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21 Jun 2011 16:39
The Race of Man is right at the back of the gallery. But this 19-minute film is remains centerpiece of Michael MacGarry’s new solo show, Entertainment.
A parody of the immersive video game, the film follows players killing each other to advance to the next level.
MacGarry locates two of these gaming levels in a desert dune and an unspecified white room.
The parody rests in part with the players’ naïve levity at being apparently unaffected individuals with in a virtual game world. The Race of Man probes this chaffing between fantasies and the future, as well as real and imaginary encounters. The film’s excellent production values—including sparse camerawork, sharp editing and a decisive narrative—contribute to making this comic imitation of the video game more an unsettling farce than funny ha ha.
The other twelve works on exhibition include photographs, sculptures and paintings. One of the original players in The Race of Man is represented in a photograph taken at the bloody end of video game. It is also the first work in the exhibition. Onan the Magnificent, the game’s master narrator, is a bronze casting of a ram’s head.
Three weapons originally used in the science fiction sensation, District 9, are also on exhibition (and one of these is re-used in The Race of Man). But MacGarry has studded each of these weapons with nails, screws and other metal scraps. It is one of the artist’s trademark references to the ritualized fetishising of objects in especially central Africa.
Two sculptures of disparate sizes establish another of MacGarry’s abiding interest in the exchange of natural resources for capital and infrastructure development. Fortune and Condition is a small and delicate rendition of an oil well in ivory. It is one of the more overt examples of the artist’s preoccupation with the continuities of colonial and postcolonial exploitation of the continent’s natural resources.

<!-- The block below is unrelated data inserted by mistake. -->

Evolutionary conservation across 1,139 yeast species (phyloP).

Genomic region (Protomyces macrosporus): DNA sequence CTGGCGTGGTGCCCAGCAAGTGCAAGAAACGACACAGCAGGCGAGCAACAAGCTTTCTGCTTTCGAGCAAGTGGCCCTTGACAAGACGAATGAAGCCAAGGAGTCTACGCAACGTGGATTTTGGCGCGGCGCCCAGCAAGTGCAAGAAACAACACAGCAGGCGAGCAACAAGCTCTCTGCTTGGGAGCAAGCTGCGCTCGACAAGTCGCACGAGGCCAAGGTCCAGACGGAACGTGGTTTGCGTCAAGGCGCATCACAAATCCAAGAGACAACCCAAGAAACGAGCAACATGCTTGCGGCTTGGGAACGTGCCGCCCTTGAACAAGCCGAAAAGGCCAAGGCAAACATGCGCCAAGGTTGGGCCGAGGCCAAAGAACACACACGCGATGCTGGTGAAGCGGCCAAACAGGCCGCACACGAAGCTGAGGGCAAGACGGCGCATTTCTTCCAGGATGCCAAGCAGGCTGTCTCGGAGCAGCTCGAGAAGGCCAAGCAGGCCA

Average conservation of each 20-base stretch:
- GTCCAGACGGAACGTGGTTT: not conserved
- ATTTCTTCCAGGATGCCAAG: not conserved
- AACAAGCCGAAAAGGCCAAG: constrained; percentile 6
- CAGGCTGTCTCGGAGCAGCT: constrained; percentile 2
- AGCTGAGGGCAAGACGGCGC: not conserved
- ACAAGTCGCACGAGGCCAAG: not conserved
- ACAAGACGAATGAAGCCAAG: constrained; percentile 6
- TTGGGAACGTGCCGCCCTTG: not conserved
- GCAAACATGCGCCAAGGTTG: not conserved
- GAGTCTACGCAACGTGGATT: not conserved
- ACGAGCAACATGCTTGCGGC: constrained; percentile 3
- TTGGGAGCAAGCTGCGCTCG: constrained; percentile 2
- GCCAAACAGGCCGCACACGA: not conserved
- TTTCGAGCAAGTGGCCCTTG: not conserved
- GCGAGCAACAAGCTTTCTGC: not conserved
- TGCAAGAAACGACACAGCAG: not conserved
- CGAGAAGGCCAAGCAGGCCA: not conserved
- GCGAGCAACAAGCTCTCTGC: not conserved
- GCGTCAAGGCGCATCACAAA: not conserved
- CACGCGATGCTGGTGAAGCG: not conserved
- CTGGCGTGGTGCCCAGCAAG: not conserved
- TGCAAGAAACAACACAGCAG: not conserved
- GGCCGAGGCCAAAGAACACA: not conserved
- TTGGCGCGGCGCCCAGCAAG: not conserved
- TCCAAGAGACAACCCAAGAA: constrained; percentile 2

The other, entitled Infinite Progress, is a regulation yellow steel cement mixer studded with steel bars, fencing material, cleat nails, bolts, angle-irons and screws. It is a quiet ritual neutralization of the transacting presence of especially the Chinese in Luanda.
MacGarry’s finger pointing at China is literal in one of two large painted landscapes in the exhibition entitled Chinese Iron Ore Frigates off the Coast of Dar es Salam, 2048. Along with a similar painting entitled Abuja, Nigeria, 2034, this futuristic cityscape, imagined in the sentimentality of twilight, offers an idealization of exploitation and prosperity in decades hence.
But the artist’s finger is directed with more complexity in The Republic of Luanda, a limited edition artist’s book. Like Jo Ractliffe’s Terrano Occupado, MacGarry’s rendition of Luanda in book form is made possible partly through the philanthropy of art collector, Charles Skinner, a geologist who has headed De Beers’ diamond operations in Angola.
But unlike Ractliffe’s black-and white photographs, which capture a present-day Luanda snared in the mayhem of the past, MacGarry’s colour photographs hone in on a present-day Luanda bewitched by the madness of a different future. Construction sites, trade shows, hotels, fashion shows, car showrooms all attest to Luanda being the largest exporter of crude oil in Africa, and the site of the largest capital and infrastructure by the Chinese in Africa.
These fantasies and desires for a different future, at once self-directed and determined by others, creates real and imagined worlds that lead straight back into the sensory experience of MacGarry’s film. There is a highly satisfying circular movement in the way the curation of this exhibition at Stevenson Johannesburg deftly negotiates a series of similar ideas in films, sculptures and photographs that are intricately reiterative rather than boringly repetitive.
MacGarry’s work is sharp-witted and playful, but also just serious enough to be startlingly poignant. He has clearly formulated positions regarding the causes and conditions of social and economic realities in Africa, resulting in artistically confident renditions of our blind and easy drifts into futures resplendent in fantasies and unreality.
Rory Bester is an art historian at the Wits School of Arts
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